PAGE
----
Among all of North Korea’s neighbors, Russia seems to be the least concerned with the recent nuclear test conducted by the reclusive regime of Kim Jong-Il. Of course, the Russian Foreign Ministry made an official protest and demanded that Pyongyang must “immediately return to the non-proliferation regime” (RIA-Novosti, October 9). President Vladimir Putin also voiced his disapproval. However, Kremlin-connected commentators put equal blame on the United States for the current nuclear crisis (strana.ru, October 16).
Washington has once again been accused of using double standards. There is currently no evidence of North Korea proliferating nuclear material or technologies, while it has been proven that Pakistani nuclear scientist Abdul Qadeer Khan created an international nuclear black market that provided Iran and Libya with centrifuges to enrich uranium with materials and know-how to make uranium-based nuclear devices. Khan, apparently, also helped North Korea to develop a uranium program for the military. Still Pakistan is not under sanctions, while North Korea is punished (strana.ru, October 16).
Russia in the end voted for the imposition of UN sanctions on North Korea. However, many in Moscow saw this as a primitive trade off: The United States agreed to support a Russian-sponsored UN Security Council resolution scolding Georgia for “provocations” in breakaway Abkhazia in exchange for a Russian “yes” vote on North Korea. The Kremlin-connected director of the Institute for Political Research, Sergei Markov, told Interfax news agency on October 13, “It is logical to swap a resolution on Georgia for a resolution on Korea.” The chief editor of Moscow News, Vitaly Tretyakov, told Radio Mayak on October 16, that this diplomatic exchange of resolutions “reflects the striking growth of Russia’s international standing.”
Of course, the UN resolution on Georgia does not contain any sanctions or threat of sanctions. Its main purpose was to extend the mandate of UN observers in Abkhazia (see EDM, October 18). But the UN resolution on North Korea imposes serious sanctions. The presumed “exchange” of resolutions is clearly unequal. The enthusiasm with which the pro-Kremlin Moscow elite has hailed the “exchange” as a major foreign policy successes underlines a peculiar fact: In Russia the conflict with Georgia is seen as an equal, if not a more important event, than the Korean nuclear crisis and Georgian President Mikheil Saakashvili as dangerous as Kim Jong-Il.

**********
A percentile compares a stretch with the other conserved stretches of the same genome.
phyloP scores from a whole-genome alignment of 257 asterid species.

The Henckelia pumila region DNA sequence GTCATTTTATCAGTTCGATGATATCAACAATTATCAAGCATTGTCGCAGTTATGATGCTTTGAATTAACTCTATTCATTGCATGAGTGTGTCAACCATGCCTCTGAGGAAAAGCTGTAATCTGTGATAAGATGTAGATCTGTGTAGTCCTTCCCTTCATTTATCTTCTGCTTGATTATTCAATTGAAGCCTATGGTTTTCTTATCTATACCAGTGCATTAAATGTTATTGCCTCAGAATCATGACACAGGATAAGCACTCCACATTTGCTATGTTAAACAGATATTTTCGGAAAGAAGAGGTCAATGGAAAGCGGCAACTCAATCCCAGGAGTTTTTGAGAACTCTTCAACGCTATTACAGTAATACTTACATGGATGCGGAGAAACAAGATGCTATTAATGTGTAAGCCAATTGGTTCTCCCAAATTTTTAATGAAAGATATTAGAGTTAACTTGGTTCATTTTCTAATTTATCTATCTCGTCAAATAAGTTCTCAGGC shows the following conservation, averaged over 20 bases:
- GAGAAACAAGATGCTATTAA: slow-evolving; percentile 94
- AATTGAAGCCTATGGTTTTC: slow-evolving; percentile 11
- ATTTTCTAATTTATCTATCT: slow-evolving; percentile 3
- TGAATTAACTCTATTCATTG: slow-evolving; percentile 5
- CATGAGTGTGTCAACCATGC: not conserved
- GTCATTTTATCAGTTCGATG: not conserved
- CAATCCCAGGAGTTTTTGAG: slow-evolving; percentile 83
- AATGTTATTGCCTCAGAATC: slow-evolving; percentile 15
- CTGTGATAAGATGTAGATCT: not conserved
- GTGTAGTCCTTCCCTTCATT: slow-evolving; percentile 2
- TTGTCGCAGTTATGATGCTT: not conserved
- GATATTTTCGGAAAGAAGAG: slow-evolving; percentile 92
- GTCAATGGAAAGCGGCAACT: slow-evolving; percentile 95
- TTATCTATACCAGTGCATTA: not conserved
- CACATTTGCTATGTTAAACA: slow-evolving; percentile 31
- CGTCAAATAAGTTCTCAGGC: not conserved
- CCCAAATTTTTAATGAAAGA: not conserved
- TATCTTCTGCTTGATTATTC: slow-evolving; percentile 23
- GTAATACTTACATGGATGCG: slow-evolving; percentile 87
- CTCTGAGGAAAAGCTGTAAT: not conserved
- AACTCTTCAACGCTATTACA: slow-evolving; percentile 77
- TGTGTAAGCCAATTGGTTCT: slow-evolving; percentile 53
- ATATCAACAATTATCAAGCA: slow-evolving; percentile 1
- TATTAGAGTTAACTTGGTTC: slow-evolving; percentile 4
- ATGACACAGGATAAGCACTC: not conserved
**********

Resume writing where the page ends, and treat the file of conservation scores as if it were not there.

Putin and other Russian leaders have repeatedly stressed strict adherence to non-proliferation. At the same time, Russia cooperated with North Korea in the past and helped it to begin its nuclear program. Moscow is also cooperating with Iran on the building of the Bushehr nuclear power plant; Iranian students are trained in Russia in nuclear physics and in reactor science.
In 1965, the USSR provided North Korea with a 2-megawatt IRT-2000 research reactor and trained North Korean nuclear specialists, kick-starting Pyongyang’s nuclear program. A research paper published in Russia in June 2003 (and included intelligence-connected sources according to the paper’s authors) calculated that some 250 North Korean students and post-graduate researchers had studied nuclear science in the USSR and Russia. The North Koreans used the training to increase the capacity of the IRT-2000 reactor fourfold, to build a uranium reactor fuel enrichment facility, and in 1986 managed to put into operation their own 25-megawatt reactor, capable of producing arms-grade plutonium. The paper concluded that by 2003 North Korea had acquired all necessary knowledge to maintain a nuclear program and to produce nukes (www.carnegie.ru, 2003).
Unlike Iran, which has up to now discovered only minuscule natural uranium deposits on its territory, North Korea has lots of the stuff. In 1993 the Russian foreign intelligence service published an estimate that North Korean deposits held up to 15,000 tons of extractable natural uranium and had two mines producing uranium. This amount is sufficient to produce nukes as well as to begin a self-sufficient civilian nuclear power program (Foreign Intelligence Service of the Russian Federation, Moscow, 1993).
Special nuclear arms labs are closed to any foreigners, Korean or otherwise. At the same time the Russian authorities have more or less turned a blind eye while Korean students gained general nuclear and reactor know-how that allowed them to eventually produce a nuclear weapon.
Russian military chiefs have never seriously considered North Korea a threat, even if it obtains a minimal nuclear capability. After the Koreans exploded their device, Russian Defense Minister Sergei Ivanov stressed that the test did not cause any ecological damage in Russia and that the problem must be resolved by purely diplomatic means (Interfax, October 9).
Arms trade with Pyongyang is minute: some spare parts for weapons procured before the demise of the Soviet Union and from time to time a batch of old helicopters, discharged by the Russian military or some other rusty secondhand stuff. Of course, Moscow would readily sell Pyongyang new weapons, as it does Tehran, but the North Koreans do not have the money Iran has. The UN sanctions against North Korea will not seriously disrupt any important Russian arms or nuclear contracts.
Kim Jong-Il and his regime are not liked in Moscow. Likewise, the Kremlin does not appreciate U.S. world domination. Russia’s Korean policy is somehow balanced between these two dislikes. In practice this means that after the Korean nuclear test on October 9, Moscow coordinated its position with the Chinese and followed Beijing’s lead. Russia positively does not want nuclear proliferation to get out of hand, but it does not want regime change in Pyongyang either.